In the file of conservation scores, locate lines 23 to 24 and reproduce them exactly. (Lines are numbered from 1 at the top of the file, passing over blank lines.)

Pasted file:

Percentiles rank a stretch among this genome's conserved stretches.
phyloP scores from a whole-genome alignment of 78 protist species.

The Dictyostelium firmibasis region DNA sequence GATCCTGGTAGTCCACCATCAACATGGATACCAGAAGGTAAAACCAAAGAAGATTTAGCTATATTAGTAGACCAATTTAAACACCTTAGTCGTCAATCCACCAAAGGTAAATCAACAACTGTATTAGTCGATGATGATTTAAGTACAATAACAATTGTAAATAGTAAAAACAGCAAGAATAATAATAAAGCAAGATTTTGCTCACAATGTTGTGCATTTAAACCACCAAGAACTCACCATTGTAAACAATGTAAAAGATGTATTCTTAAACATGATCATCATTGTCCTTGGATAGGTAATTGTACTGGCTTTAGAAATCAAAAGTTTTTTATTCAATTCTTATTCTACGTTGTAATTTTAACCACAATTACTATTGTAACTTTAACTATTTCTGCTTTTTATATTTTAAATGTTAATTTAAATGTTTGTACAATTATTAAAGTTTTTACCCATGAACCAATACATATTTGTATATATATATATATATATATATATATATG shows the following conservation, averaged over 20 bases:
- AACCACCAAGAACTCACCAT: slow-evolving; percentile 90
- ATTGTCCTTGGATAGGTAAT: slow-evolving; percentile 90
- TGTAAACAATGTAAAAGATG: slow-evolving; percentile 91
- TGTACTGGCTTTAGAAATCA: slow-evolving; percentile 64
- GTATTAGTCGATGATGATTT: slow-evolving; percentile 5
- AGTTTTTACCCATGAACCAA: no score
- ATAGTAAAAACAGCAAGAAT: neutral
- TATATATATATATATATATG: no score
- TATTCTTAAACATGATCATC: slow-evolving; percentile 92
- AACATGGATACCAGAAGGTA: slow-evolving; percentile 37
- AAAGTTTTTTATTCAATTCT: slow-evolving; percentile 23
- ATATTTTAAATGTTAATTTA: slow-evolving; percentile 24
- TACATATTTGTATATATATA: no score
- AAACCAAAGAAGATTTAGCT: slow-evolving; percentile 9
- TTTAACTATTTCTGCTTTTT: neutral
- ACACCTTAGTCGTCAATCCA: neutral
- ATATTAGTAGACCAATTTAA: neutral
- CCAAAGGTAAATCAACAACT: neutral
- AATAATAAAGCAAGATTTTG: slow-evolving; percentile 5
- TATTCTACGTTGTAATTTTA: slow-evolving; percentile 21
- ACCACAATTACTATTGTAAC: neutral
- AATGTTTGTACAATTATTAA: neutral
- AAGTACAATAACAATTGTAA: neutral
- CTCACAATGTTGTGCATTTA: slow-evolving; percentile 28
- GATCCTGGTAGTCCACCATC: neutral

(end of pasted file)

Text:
- TATTCTACGTTGTAATTTTA: slow-evolving; percentile 21
- ACCACAATTACTATTGTAAC: neutral